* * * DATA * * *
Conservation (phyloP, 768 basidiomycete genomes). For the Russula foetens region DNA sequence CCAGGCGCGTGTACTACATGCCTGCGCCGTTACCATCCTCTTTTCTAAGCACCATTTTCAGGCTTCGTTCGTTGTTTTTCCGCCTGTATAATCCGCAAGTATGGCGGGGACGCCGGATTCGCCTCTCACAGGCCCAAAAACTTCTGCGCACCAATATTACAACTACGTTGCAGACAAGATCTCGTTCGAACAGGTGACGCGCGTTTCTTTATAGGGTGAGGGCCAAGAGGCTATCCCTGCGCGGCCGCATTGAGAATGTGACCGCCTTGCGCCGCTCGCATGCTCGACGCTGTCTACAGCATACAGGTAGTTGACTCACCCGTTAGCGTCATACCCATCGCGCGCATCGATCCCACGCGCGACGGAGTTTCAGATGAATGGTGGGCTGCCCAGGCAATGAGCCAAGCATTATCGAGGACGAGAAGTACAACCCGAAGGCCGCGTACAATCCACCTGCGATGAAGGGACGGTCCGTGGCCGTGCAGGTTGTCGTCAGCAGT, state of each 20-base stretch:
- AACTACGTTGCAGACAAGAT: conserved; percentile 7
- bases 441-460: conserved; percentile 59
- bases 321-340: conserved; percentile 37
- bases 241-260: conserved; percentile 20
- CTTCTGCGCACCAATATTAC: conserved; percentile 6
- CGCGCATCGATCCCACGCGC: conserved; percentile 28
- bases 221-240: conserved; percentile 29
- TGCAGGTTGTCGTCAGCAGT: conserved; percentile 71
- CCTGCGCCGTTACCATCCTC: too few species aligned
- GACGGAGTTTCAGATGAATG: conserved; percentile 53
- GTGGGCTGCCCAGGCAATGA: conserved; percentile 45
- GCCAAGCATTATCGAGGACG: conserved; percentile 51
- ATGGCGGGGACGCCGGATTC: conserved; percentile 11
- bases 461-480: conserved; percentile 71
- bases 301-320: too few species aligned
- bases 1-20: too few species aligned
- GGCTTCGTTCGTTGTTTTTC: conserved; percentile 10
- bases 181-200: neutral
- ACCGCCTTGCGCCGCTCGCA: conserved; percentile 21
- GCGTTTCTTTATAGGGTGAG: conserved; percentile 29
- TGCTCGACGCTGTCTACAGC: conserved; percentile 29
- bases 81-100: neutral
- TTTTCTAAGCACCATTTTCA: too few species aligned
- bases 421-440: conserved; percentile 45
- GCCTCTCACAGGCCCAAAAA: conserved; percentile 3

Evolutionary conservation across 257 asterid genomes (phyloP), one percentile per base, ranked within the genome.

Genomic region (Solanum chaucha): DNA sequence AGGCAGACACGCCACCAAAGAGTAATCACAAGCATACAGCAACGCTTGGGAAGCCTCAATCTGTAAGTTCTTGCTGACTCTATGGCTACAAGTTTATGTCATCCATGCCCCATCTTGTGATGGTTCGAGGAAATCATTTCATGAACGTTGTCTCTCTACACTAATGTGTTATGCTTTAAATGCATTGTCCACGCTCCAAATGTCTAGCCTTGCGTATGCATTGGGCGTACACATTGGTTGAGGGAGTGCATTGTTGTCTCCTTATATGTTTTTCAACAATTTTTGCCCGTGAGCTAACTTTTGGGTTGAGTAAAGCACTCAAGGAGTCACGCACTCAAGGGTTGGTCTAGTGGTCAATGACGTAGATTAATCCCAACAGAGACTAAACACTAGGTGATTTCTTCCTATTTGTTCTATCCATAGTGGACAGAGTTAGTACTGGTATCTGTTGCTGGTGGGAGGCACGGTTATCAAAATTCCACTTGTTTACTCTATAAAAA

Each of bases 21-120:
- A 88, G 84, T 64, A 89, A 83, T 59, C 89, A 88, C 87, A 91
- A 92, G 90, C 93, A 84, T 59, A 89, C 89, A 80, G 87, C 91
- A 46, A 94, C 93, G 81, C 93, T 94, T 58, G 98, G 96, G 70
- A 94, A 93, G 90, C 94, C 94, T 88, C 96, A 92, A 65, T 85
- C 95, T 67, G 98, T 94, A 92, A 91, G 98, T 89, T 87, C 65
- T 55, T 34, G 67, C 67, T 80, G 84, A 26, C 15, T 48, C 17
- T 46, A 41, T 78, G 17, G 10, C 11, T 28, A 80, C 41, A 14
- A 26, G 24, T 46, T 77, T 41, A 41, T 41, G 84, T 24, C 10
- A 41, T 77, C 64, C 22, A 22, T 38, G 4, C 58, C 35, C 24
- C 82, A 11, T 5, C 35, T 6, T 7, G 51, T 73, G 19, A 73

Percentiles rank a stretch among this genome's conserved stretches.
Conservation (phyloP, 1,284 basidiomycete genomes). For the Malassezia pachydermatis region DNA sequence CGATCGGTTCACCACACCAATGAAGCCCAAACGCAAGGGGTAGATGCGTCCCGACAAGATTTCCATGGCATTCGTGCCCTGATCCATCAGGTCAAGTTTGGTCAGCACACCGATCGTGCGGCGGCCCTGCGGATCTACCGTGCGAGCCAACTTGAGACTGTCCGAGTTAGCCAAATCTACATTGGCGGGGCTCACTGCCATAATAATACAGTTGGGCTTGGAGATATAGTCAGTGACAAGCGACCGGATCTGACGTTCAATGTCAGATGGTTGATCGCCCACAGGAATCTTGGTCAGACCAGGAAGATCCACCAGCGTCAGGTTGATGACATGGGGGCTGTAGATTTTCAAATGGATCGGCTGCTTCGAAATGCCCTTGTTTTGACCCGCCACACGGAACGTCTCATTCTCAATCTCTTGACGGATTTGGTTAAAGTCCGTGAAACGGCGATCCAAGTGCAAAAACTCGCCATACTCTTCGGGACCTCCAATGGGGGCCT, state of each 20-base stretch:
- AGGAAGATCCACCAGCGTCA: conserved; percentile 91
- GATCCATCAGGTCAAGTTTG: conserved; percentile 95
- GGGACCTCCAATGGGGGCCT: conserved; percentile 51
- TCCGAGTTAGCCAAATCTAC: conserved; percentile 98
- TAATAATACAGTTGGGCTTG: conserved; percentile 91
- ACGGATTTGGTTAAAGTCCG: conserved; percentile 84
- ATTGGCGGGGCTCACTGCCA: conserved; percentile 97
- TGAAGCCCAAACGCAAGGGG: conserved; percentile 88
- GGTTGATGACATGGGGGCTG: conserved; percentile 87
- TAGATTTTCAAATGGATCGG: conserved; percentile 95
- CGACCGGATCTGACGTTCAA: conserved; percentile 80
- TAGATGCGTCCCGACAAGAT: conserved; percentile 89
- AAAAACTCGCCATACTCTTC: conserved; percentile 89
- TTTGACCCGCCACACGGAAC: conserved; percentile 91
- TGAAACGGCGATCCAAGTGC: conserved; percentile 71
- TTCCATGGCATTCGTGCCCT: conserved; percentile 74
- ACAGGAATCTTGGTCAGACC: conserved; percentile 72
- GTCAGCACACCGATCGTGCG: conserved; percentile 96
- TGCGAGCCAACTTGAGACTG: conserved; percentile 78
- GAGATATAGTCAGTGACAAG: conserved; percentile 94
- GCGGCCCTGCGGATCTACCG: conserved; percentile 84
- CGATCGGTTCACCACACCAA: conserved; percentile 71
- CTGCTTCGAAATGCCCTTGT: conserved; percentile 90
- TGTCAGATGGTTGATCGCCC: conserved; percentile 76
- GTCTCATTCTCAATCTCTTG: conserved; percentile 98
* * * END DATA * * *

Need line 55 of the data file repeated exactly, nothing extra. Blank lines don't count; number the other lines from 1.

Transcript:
- TTTGACCCGCCACACGGAAC: conserved; percentile 91